And Christmas has an objective too. Now, sometimes that objective drives you without your knowing it and sometimes you can drive the objective – but the advice I was giving is, always, with any system, to start out by defining the objective. I know we were talking about this before the podcast, Andy, but you have to think – what is it that you actually want from Christmas? And, if you do not think about that, you can end up with Christmas being your boss, basically.
So with Christmas, clearly you want it to be merry, right? But you have got to define the next level of elements that will make it merry for you. It might be that you want a break from work – if so, you need to make sure that is one of your aims. Or it might be that you want to make your kids happy – and, if so, you need to make that one of your aims. Or it might be that you want to have a wild time – and, if so, you need to make that one of your aims as well.
So they are quite hard to solve but, if you do not get all of these sub-objectives right, Christmas will not be merry. If you end up doing everything, for example, then you will not have a break and you are going to be worn out and you end up frazzled. So you then need to make sure you build in time where you go for a walk or you spend time reading a book or you watch a movie with the kids. And that ticks your ‘Have a break’ box or, to make the kids happy, you make sure you build in time to go and see Father Christmas or whatever it might be. You have to make sure that all of these things then feed up.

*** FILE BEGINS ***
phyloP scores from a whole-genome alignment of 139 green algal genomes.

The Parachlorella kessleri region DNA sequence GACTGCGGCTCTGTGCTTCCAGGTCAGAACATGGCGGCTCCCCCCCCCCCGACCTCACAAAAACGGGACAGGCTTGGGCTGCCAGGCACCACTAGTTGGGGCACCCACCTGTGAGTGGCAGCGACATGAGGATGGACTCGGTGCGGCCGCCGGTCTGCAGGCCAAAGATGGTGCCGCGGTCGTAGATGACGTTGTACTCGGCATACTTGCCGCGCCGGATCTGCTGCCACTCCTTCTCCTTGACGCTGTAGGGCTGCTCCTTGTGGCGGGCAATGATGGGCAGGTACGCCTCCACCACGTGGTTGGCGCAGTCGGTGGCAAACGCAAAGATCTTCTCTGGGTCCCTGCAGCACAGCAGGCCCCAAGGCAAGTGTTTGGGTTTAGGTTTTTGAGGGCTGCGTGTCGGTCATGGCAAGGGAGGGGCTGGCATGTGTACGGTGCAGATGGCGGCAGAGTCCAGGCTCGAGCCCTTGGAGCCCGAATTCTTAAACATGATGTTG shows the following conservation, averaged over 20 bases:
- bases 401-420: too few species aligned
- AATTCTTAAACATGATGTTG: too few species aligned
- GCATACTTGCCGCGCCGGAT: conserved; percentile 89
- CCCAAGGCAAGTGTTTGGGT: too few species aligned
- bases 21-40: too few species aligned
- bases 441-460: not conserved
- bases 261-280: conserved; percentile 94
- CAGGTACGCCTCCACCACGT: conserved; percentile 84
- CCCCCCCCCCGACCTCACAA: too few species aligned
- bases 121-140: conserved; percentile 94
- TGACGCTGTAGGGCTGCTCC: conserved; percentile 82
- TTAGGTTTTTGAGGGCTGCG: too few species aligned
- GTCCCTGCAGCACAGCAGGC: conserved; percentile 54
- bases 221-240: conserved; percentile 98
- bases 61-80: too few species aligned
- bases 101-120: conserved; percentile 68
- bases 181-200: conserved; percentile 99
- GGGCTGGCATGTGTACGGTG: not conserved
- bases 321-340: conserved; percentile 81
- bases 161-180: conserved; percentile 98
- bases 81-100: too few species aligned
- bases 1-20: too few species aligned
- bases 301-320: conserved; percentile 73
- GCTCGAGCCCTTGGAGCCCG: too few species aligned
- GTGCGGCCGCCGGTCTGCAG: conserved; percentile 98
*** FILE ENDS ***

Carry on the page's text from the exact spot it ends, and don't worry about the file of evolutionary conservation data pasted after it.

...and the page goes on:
Book recommendations and one big mistake
AW: Simon, this has been an absolutely fantastic conversation – we have thoroughly enjoyed it. Now, before we let you go, we ask all our guests two closing signature questions – the first of which is for a book recommendation for our listeners.
SEC: I am a fund-of-funds manager and, for funds of funds, the best book you can read is Team of Teams by Stanley McChrystal. This book goes back to about 2010 and it is about how McChrystal, who was a US Army general basically retooled the US military – from what was turning into an almost Soviet-style system where it was top-down command and control and you do as you’re told, you don’t interact and you don’t share information between teams.
Yet, during that time period, they were having rings run round them by the Taliban, who were operating in a much more fluid and complex way. By the time the US would turn up to try and raid a house where they thought a Taliban member was hiding, they would be long gone because they were well ahead of them. So McChrystal had to really change the military so that they started working in a much more fluid way. They started sharing information, the soldiers started respecting the analysts and the analysts started respecting the guys who were kitting everyone out. And he changed all that and the results were very good from doing that.
Now, why that appeals to me as a fund-of-funds manager is my ethos in running funds is that is what I am trying to do. I do not think that I personally, as an investor, have all the answers you need, which is why I love running funds of funds. I get to speak with experts like you and I get to invest with experts like you and I get to put you all together in this one fund. And so I have this hive-like brain operating where you are out picking stocks that are the best value stocks and I have someone else who is picking the best growth stocks and you are all very good at it and different things all work at different times.
For me, then, it is about standing back and respecting that and leaving you guys to do your job – just making sure you are all working as you should be. Whereas I think a lot of my peer group and my competitors tend to operate in a more Soviet-style model of working from the top down and trying to time value, time growth, get rid of the value manager, buy the growth manager and so on. I think that is a very dangerous and hard way to do things and that is why I love that book.